The others offered me some of theirs, to be fair. Dmitri, Natalya and Nadieska, two sisters, I think, and the husband of one, could not have been nicer, which was probably the most positive part of the experience.
None had more than a few words of English, and once we got moving there was generally no phone signal which ruled out the translation apps that have fundamentally changed many of the encounters you have on these sorts of trips, so we never got much beyond the basics. But the basics – a bit of mutual respect, good humour and generosity – felt pretty good.
For them the trip had started badly. While the train was still getting out of Samara and the phone signal endured, everyone was frantically trying to keep tabs on the Russia game. At first it was being streamed live on a phone, tablet or laptop in every compartment – and there huge celebrations when Russia scored – but gradually it vanished on one after another, and after a spell when crowds gathered at the doors of those who still had pictures, most gave up, leaving a handful to sit looking at blank screens in growing desperation.
A while later a text containing bad news made it through to Dmitri. “Russia, no,” he said sadly. The night might have been a very different one had that penalty shoot-out gone the other way.
Bundle of bedding
I was struggling slightly due to the lack of sleep the previous night, and keen to crash out, but not thinking straight enough to make much sense of the bundle of bedding and packaged sheets I’d been given. Nadieska, who was sort of running our little show, nudged me aside and expertly made it up for me.
My roommates had a couple of friends around for beers, and I joined them for some small talk on the lower bunks
Anastasia, the young attendant, barely out of her teens, I would have thought, arrived just then and looked put out. She had a bundle of wipes in her hand and asked me in broken English and with a concerned tone if my bed “smells of fish”. That’s a pretty hard thought to unthink but after a lot of looking like someone in the early part of an air freshener ad, I concluded, to my huge relief, that it really didn’t.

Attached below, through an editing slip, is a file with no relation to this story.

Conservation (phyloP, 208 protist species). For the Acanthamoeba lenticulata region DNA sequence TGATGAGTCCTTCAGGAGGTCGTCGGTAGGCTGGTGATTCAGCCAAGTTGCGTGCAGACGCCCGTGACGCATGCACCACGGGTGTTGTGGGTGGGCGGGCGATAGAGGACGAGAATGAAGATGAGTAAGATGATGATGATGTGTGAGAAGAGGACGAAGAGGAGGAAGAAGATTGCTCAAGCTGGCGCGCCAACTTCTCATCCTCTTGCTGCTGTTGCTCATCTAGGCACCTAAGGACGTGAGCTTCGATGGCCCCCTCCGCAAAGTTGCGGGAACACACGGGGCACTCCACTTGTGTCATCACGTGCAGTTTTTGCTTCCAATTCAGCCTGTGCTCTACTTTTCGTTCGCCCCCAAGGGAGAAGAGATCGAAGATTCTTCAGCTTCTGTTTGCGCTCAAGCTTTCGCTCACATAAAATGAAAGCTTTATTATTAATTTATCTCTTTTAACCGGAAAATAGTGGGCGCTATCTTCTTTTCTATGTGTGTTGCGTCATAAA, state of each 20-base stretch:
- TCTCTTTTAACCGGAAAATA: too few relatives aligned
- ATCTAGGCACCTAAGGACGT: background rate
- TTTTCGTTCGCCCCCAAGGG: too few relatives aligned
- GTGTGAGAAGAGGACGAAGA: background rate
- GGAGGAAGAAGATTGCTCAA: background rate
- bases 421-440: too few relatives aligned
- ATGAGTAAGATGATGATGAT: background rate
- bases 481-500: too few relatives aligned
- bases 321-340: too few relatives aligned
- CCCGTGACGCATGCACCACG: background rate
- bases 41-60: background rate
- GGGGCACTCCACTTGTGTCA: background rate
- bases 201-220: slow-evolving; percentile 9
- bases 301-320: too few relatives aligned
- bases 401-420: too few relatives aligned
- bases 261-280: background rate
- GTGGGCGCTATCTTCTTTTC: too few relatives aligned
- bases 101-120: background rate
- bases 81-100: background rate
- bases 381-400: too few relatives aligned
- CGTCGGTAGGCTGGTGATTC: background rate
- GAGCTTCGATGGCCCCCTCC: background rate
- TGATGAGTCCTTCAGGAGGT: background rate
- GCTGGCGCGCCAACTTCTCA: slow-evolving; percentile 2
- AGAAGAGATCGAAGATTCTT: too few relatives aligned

It was the start of a long round trip for her; 33 hours to Kirov, then 70 there spent on the train, and 33 back, followed by a few days off before she did it all again. It didn’t seem like much of a life for someone that age but, having only started the job last month, she insisted she liked it.
For me the remaining time passed quickly. My roommates had a couple of friends around for beers, and I joined them for some small talk on the lower bunks, such as we could manage, about the World Cup and my impressions of Russia and its people. I then headed three feet up to my own bunk.
The grandest trains are beautiful affairs by all accounts, but ours was old and a little ramshackle, though clean and much more comfortable than I had expected.
The repeated stopping and starting – sometimes in stations, often not – results in the odd jolt, but to my surprise I slept very soundly. After that, there was a few hours of reading, the occasion bit of chat and more trading of food before we rolled into Kazan. It was early afternoon.
I got off while the others continued on their way to Zuevka, another 15 hours away. A small part of me envied them. My flight, I knew, would be short but soulless by comparison.